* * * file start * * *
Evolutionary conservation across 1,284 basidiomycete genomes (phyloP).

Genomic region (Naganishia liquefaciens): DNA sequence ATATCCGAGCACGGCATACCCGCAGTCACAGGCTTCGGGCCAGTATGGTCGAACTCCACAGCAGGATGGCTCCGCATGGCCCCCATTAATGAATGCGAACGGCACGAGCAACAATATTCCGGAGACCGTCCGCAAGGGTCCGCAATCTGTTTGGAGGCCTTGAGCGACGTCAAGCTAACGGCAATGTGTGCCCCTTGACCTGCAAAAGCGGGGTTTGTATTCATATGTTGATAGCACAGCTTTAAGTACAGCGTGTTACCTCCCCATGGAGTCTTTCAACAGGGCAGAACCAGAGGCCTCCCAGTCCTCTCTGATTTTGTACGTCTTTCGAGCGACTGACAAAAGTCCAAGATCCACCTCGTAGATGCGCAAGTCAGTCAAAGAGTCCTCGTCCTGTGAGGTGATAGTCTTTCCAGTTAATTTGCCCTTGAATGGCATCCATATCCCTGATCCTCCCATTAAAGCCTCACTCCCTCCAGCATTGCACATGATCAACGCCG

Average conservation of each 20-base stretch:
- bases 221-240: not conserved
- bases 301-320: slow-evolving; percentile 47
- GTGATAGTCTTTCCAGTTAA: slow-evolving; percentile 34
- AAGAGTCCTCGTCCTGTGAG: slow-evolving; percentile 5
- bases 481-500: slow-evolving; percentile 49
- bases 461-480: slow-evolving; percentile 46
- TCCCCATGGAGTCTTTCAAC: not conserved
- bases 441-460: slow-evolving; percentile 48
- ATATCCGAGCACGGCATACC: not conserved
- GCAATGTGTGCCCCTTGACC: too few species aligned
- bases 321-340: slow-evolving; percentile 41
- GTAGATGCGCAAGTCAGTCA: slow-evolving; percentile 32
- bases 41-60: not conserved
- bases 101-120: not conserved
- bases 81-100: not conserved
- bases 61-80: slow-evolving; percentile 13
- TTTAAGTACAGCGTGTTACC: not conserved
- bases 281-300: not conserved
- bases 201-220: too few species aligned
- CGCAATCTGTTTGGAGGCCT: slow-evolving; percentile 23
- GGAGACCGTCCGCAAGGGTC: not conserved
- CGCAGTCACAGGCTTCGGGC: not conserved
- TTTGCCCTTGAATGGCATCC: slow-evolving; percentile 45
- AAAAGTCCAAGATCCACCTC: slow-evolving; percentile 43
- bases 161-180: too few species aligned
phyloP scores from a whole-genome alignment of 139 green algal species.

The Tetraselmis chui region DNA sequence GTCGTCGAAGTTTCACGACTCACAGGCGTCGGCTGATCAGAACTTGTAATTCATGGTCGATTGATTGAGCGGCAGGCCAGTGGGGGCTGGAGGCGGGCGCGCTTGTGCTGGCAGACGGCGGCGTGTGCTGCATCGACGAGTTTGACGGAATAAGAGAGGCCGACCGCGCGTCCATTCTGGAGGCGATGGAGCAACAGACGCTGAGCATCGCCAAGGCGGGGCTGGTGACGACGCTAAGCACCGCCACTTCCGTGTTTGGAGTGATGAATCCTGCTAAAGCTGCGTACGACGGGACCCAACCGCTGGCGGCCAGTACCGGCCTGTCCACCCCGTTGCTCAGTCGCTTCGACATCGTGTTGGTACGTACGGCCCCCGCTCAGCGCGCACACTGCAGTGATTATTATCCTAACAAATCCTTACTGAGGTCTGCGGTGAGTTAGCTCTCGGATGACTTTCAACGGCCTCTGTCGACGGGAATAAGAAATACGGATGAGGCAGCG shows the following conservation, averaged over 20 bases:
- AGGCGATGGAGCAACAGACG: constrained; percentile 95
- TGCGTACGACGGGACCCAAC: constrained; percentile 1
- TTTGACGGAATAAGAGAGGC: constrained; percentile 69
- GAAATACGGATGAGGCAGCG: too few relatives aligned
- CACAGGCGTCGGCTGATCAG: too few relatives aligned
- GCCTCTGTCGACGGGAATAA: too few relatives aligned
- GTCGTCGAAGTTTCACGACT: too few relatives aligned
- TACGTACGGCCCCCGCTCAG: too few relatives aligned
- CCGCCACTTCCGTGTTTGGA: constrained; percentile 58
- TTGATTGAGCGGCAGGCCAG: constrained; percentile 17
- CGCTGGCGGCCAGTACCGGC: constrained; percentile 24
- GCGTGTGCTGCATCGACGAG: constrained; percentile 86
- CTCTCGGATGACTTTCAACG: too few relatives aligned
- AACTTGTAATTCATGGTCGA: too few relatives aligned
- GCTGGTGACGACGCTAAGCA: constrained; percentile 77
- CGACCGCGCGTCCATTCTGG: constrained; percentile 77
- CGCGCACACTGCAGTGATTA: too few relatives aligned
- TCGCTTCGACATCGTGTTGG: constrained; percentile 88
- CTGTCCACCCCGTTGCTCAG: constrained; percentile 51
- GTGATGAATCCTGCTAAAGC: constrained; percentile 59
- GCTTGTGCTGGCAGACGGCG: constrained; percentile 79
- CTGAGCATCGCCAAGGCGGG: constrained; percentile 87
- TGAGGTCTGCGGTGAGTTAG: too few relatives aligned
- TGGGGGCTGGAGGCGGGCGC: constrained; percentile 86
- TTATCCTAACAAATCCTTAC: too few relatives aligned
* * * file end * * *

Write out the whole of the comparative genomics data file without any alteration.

Evolutionary conservation across 1,284 basidiomycete genomes (phyloP).

Genomic region (Naganishia liquefaciens): DNA sequence ATATCCGAGCACGGCATACCCGCAGTCACAGGCTTCGGGCCAGTATGGTCGAACTCCACAGCAGGATGGCTCCGCATGGCCCCCATTAATGAATGCGAACGGCACGAGCAACAATATTCCGGAGACCGTCCGCAAGGGTCCGCAATCTGTTTGGAGGCCTTGAGCGACGTCAAGCTAACGGCAATGTGTGCCCCTTGACCTGCAAAAGCGGGGTTTGTATTCATATGTTGATAGCACAGCTTTAAGTACAGCGTGTTACCTCCCCATGGAGTCTTTCAACAGGGCAGAACCAGAGGCCTCCCAGTCCTCTCTGATTTTGTACGTCTTTCGAGCGACTGACAAAAGTCCAAGATCCACCTCGTAGATGCGCAAGTCAGTCAAAGAGTCCTCGTCCTGTGAGGTGATAGTCTTTCCAGTTAATTTGCCCTTGAATGGCATCCATATCCCTGATCCTCCCATTAAAGCCTCACTCCCTCCAGCATTGCACATGATCAACGCCG

Average conservation of each 20-base stretch:
- bases 221-240: not conserved
- bases 301-320: slow-evolving; percentile 47
- GTGATAGTCTTTCCAGTTAA: slow-evolving; percentile 34
- AAGAGTCCTCGTCCTGTGAG: slow-evolving; percentile 5
- bases 481-500: slow-evolving; percentile 49
- bases 461-480: slow-evolving; percentile 46
- TCCCCATGGAGTCTTTCAAC: not conserved
- bases 441-460: slow-evolving; percentile 48
- ATATCCGAGCACGGCATACC: not conserved
- GCAATGTGTGCCCCTTGACC: too few species aligned
- bases 321-340: slow-evolving; percentile 41
- GTAGATGCGCAAGTCAGTCA: slow-evolving; percentile 32
- bases 41-60: not conserved
- bases 101-120: not conserved
- bases 81-100: not conserved
- bases 61-80: slow-evolving; percentile 13
- TTTAAGTACAGCGTGTTACC: not conserved
- bases 281-300: not conserved
- bases 201-220: too few species aligned
- CGCAATCTGTTTGGAGGCCT: slow-evolving; percentile 23
- GGAGACCGTCCGCAAGGGTC: not conserved
- CGCAGTCACAGGCTTCGGGC: not conserved
- TTTGCCCTTGAATGGCATCC: slow-evolving; percentile 45
- AAAAGTCCAAGATCCACCTC: slow-evolving; percentile 43
- bases 161-180: too few species aligned
phyloP scores from a whole-genome alignment of 139 green algal species.

The Tetraselmis chui region DNA sequence GTCGTCGAAGTTTCACGACTCACAGGCGTCGGCTGATCAGAACTTGTAATTCATGGTCGATTGATTGAGCGGCAGGCCAGTGGGGGCTGGAGGCGGGCGCGCTTGTGCTGGCAGACGGCGGCGTGTGCTGCATCGACGAGTTTGACGGAATAAGAGAGGCCGACCGCGCGTCCATTCTGGAGGCGATGGAGCAACAGACGCTGAGCATCGCCAAGGCGGGGCTGGTGACGACGCTAAGCACCGCCACTTCCGTGTTTGGAGTGATGAATCCTGCTAAAGCTGCGTACGACGGGACCCAACCGCTGGCGGCCAGTACCGGCCTGTCCACCCCGTTGCTCAGTCGCTTCGACATCGTGTTGGTACGTACGGCCCCCGCTCAGCGCGCACACTGCAGTGATTATTATCCTAACAAATCCTTACTGAGGTCTGCGGTGAGTTAGCTCTCGGATGACTTTCAACGGCCTCTGTCGACGGGAATAAGAAATACGGATGAGGCAGCG shows the following conservation, averaged over 20 bases:
- AGGCGATGGAGCAACAGACG: constrained; percentile 95
- TGCGTACGACGGGACCCAAC: constrained; percentile 1
- TTTGACGGAATAAGAGAGGC: constrained; percentile 69
- GAAATACGGATGAGGCAGCG: too few relatives aligned
- CACAGGCGTCGGCTGATCAG: too few relatives aligned
- GCCTCTGTCGACGGGAATAA: too few relatives aligned
- GTCGTCGAAGTTTCACGACT: too few relatives aligned
- TACGTACGGCCCCCGCTCAG: too few relatives aligned
- CCGCCACTTCCGTGTTTGGA: constrained; percentile 58
- TTGATTGAGCGGCAGGCCAG: constrained; percentile 17
- CGCTGGCGGCCAGTACCGGC: constrained; percentile 24
- GCGTGTGCTGCATCGACGAG: constrained; percentile 86
- CTCTCGGATGACTTTCAACG: too few relatives aligned
- AACTTGTAATTCATGGTCGA: too few relatives aligned
- GCTGGTGACGACGCTAAGCA: constrained; percentile 77
- CGACCGCGCGTCCATTCTGG: constrained; percentile 77
- CGCGCACACTGCAGTGATTA: too few relatives aligned
- TCGCTTCGACATCGTGTTGG: constrained; percentile 88
- CTGTCCACCCCGTTGCTCAG: constrained; percentile 51
- GTGATGAATCCTGCTAAAGC: constrained; percentile 59
- GCTTGTGCTGGCAGACGGCG: constrained; percentile 79
- CTGAGCATCGCCAAGGCGGG: constrained; percentile 87
- TGAGGTCTGCGGTGAGTTAG: too few relatives aligned
- TGGGGGCTGGAGGCGGGCGC: constrained; percentile 86
- TTATCCTAACAAATCCTTAC: too few relatives aligned